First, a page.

Figure 1. A novel method for quantifying dissociation of metabolic-blood flow with only ON-scans. A representative subject's (A) FDG-PET, (B) CBF-MRI, and (C) mask labeling are displayed. (D) Regression between FDG-PET and CBF-MRI was performed for the voxels in the thalamus (green dots). A voxel-to-voxel plot of FDG-PET (x-axis) and CBF-MRI (y-axis) and regression line (black solid line) and 95% confidence interval (CI; dotted line) for the thalamus are displayed for a sample patient without LID (left) and a patient with LID (right). The proportion of voxels in the putamen (red dots) falling above the 95% CI estimated from the thalamus was quantified and named the Putamen Hyper-perfusion/hypo-metabolism Index (PHI). The PHI score represents the spatial extent of voxels that are hyper-perfused compared to the thalamus.

Functional Connectivity Analysis

The first eigenvariate of all voxels for the left and right putamen for the timeseries of each subject was extracted and used as a regressor for a general linear model for each subject. This produced a statistical parametric map for each subject in which the beta weights represent the coefficient of covariance between that particular voxel and the putamen in that subject, representing a measure of functional connectivity. The regional coefficient of covariance was extracted from each ROI using the unthresholded first eigenvariate of that anatomical region. From this we generated the coefficient of connectivity between the seed region (bilateral putamen) and each ROI in our analysis in both the OFF state and ON state from each patient. The measures for each region were converted to z-scores by subtracting each connectivity coefficient from the group mean (including both LID and non-LID patients in the OFF state) and dividing by the standard deviation. Dopaminergic modulation of resting state connectivity was calculated as the difference in z-scores between the OFF and ON state for each patient.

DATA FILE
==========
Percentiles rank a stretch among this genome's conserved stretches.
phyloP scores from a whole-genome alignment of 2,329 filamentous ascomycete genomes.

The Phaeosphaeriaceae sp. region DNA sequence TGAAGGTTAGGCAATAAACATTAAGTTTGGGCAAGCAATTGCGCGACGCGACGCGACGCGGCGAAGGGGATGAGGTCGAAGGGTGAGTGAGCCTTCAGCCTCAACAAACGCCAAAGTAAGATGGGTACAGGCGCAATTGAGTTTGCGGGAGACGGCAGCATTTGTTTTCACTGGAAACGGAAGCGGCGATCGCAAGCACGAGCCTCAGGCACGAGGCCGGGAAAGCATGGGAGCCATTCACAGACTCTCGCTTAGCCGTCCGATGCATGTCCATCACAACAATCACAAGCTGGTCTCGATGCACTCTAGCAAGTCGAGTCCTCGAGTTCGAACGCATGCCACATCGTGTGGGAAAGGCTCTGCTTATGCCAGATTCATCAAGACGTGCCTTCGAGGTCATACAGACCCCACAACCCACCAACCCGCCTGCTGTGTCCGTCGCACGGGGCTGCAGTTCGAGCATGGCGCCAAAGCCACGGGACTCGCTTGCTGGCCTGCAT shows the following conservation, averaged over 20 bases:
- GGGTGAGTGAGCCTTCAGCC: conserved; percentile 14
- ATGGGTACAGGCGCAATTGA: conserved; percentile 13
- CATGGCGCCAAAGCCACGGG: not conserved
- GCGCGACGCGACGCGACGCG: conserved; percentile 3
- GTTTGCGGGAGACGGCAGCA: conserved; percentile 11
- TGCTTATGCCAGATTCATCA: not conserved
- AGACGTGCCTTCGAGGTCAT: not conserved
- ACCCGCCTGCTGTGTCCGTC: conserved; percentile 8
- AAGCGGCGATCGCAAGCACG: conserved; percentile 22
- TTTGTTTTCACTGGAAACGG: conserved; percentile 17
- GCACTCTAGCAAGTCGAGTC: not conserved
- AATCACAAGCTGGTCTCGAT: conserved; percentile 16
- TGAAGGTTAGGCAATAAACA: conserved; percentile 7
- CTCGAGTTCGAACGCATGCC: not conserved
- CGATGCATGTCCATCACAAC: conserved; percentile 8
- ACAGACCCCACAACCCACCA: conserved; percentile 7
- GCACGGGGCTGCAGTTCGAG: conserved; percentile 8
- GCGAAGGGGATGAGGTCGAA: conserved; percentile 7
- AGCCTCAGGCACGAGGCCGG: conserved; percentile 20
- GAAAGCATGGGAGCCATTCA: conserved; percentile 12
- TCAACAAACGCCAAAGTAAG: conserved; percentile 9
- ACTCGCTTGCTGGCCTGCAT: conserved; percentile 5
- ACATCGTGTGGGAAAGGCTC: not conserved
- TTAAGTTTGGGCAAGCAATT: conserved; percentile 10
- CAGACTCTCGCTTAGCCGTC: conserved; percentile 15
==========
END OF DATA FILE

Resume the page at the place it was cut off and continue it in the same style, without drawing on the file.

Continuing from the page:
Statistical Analysis